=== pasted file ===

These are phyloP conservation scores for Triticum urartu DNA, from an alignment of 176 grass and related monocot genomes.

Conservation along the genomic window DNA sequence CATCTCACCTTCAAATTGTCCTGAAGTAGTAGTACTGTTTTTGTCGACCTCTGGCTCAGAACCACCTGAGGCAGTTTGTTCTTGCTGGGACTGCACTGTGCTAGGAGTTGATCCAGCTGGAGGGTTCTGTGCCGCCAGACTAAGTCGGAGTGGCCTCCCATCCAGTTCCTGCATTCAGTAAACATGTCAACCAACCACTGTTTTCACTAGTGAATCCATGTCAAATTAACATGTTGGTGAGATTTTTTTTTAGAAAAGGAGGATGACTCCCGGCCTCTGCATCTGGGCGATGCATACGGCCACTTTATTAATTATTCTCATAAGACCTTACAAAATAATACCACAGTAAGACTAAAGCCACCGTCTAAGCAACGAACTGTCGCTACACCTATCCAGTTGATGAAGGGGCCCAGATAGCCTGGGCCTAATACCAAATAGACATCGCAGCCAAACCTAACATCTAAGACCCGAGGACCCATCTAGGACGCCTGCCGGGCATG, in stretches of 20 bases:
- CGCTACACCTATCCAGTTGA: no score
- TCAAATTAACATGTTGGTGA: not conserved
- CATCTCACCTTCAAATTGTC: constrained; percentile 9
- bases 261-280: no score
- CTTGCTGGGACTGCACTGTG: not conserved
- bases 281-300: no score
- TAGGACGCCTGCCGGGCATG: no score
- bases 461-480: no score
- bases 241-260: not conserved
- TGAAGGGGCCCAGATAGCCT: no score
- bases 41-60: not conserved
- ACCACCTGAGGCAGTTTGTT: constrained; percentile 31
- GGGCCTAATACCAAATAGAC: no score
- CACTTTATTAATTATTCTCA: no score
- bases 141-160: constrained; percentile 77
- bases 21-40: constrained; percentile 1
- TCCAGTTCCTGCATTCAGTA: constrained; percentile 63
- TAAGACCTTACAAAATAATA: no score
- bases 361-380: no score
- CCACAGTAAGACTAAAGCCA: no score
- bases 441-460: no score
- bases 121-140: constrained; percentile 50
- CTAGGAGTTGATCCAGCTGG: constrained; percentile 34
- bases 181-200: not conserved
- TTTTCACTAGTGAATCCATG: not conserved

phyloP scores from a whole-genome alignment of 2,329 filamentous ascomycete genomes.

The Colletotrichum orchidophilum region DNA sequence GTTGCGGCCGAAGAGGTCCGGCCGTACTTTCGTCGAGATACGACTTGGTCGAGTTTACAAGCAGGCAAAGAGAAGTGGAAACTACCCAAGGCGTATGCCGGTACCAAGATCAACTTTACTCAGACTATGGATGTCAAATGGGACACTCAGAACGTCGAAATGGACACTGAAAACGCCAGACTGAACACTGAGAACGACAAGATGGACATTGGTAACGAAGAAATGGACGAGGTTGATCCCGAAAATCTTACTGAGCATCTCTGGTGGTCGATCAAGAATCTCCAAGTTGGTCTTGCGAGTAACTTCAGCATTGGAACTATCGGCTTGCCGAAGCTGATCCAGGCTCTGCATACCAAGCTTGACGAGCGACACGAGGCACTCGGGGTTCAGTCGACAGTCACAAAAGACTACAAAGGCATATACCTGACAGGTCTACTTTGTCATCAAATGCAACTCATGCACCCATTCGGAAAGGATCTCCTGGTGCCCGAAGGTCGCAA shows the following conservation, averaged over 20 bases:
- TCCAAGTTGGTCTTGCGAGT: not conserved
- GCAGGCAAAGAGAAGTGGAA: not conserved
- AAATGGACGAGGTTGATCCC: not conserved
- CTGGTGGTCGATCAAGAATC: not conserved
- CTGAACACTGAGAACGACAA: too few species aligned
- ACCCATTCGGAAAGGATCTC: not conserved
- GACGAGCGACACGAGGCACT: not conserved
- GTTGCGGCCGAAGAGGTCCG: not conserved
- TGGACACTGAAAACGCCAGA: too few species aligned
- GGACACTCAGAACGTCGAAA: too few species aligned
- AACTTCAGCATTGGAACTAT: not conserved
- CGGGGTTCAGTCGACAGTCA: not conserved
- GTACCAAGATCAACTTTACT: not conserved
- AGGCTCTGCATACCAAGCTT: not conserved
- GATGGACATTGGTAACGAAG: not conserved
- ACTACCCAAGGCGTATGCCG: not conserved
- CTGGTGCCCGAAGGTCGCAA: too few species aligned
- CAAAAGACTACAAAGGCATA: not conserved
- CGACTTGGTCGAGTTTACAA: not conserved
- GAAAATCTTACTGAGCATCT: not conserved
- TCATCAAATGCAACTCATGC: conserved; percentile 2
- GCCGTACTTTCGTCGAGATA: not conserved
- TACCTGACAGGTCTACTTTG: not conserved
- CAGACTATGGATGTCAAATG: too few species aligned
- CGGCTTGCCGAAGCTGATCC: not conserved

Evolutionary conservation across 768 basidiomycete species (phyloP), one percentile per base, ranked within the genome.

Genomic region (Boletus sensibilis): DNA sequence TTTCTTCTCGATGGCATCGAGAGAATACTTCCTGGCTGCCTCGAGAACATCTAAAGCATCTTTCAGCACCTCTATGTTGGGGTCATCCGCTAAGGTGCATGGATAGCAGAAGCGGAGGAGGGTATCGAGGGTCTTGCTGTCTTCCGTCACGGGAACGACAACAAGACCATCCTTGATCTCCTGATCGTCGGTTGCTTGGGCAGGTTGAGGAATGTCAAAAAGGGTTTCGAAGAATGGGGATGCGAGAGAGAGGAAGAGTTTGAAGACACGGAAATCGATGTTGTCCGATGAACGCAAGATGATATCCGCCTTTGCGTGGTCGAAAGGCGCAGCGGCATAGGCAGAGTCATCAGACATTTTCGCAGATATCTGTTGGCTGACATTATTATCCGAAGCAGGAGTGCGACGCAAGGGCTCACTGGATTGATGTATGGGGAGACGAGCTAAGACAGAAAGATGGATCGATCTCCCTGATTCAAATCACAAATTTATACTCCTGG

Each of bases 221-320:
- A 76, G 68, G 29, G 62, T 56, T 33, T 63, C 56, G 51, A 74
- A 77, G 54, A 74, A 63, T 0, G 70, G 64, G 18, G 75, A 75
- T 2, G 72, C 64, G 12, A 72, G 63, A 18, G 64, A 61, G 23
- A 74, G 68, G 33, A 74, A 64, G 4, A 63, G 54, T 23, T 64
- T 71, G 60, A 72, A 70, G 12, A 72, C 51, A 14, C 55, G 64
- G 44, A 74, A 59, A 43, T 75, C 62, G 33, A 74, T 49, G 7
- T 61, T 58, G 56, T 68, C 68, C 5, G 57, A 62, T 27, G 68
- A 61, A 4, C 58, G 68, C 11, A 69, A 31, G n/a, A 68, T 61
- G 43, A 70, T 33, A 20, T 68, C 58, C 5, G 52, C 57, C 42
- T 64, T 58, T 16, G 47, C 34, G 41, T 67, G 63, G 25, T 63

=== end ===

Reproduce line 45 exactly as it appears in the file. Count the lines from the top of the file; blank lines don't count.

- ACTACCCAAGGCGTATGCCG: not conserved